Blogging in Guided Reading time

IMG_3337Children in Magpie Class use time within their Guided Reading time every morning to blog about their learning over the last week. They also use this time to leave comments on each other’s blog posts.

Children are really engaged and motivated at being able to write about what they want to write about and to share something interesting they’ve done or learnt recently.

Evidencing subject learning using blogs

A brainwave that we had this week is about using tags on our blogs to evidence learning in different subjects. Through a quick click, you can then find all blog posts across all class blogs relating to your subject. This should help with subject coordinator monitoring, evidencing, etc.

If you go to you will now see a “Global Site Tags” box at the bottom on the right hand column. These show the 100 (the maximum) most popular tags across all class blogs. You’ll see that some classes are urged to tag more than others!

If you click on any of these tags it will show you all posts from all class blogs with that tag. A few of examples are

If each class blog aims for children to add something related to a particular foundation subject when it’s appropriate then we will begin to build up a really easily accessible bank of evidence to help us all.

The tags aren’t case-sensitive (pe is the same as PE) but they will distinguish between PE and P.E., etc. As such I’d suggest keeping things as simple as possible: Art, Computing, DT, English, French, Geography, Maths, Music, PE, PSHE, RE, Science.

Tags are really easy to add while you’re blogging and can be done by adults or children. On the right hand side when you’re writing a new post, you just type in tag name and click add. Once they become more common on that blog, they will appear beneath the box to click.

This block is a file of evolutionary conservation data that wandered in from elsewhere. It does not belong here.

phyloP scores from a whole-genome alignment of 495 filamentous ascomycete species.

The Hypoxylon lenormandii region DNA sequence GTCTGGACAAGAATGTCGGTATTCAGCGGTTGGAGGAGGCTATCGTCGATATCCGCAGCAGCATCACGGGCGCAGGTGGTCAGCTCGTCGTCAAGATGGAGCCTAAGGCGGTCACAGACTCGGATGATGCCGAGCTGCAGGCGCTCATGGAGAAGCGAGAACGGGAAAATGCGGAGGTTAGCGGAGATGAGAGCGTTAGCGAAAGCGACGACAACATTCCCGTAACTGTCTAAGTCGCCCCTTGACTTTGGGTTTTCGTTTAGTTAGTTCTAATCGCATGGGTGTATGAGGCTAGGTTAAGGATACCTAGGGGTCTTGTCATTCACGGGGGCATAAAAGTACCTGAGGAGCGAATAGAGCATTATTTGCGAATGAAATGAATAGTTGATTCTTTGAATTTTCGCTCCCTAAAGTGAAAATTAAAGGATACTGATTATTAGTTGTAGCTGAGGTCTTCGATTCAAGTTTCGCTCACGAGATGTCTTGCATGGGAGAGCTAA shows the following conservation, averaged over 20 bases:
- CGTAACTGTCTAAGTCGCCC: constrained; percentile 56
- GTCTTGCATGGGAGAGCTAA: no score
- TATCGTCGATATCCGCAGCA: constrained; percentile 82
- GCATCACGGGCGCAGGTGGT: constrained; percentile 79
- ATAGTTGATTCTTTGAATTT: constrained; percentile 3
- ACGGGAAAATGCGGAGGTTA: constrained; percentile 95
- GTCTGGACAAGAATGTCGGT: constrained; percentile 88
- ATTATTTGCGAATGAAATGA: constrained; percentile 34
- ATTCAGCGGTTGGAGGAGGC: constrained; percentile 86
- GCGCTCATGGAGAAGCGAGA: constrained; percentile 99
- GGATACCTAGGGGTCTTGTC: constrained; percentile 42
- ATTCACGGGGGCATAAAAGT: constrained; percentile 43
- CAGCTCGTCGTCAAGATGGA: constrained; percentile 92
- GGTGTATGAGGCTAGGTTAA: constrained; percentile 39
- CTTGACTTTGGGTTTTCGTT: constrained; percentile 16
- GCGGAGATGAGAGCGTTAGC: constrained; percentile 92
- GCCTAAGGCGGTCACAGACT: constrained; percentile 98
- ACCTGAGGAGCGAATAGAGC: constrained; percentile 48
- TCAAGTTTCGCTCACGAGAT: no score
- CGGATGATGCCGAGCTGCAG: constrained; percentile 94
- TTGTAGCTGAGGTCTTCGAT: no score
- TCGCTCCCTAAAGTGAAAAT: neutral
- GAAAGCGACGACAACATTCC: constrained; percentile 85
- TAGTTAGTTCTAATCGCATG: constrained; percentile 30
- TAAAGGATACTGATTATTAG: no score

Using current affairs as a stimulus

Each week we get a stack of copies of First News newspapers delivered to school. One of the features in it is a weekly Poll on a different topic in the news.

Miss James, teacher of year 5 children in Magpie Class, has found that these discussion areas have really engaged her children. She said:

Some children in my class were reluctant to write for other prompts before. We’ve found that by using something real to them, which they can relate to, and has been in the news, that they see much more of a purpose to writing now.

When they come into school in the morning, we often hear children carrying on conversations about who said what on the blog debate and using it as a way to share their ideas and views on the world. It’s really inspiring to see this from children who previously weren’t that motivated about writing!

The blog debates so far are below. You can see that engagement (by numbers of comments) has increased steadily as more and more children are getting engaged.


Free images for your blog

The-Ultimate-Guide-to-e1415831158352[1]Some images can be protected which prevent their use elsewhere, or at least require attribution. We’ve been pointed in the direction of this helpful list of The Ultimate List of Free Stock Images for Your Blog Posts — No Attribution Required!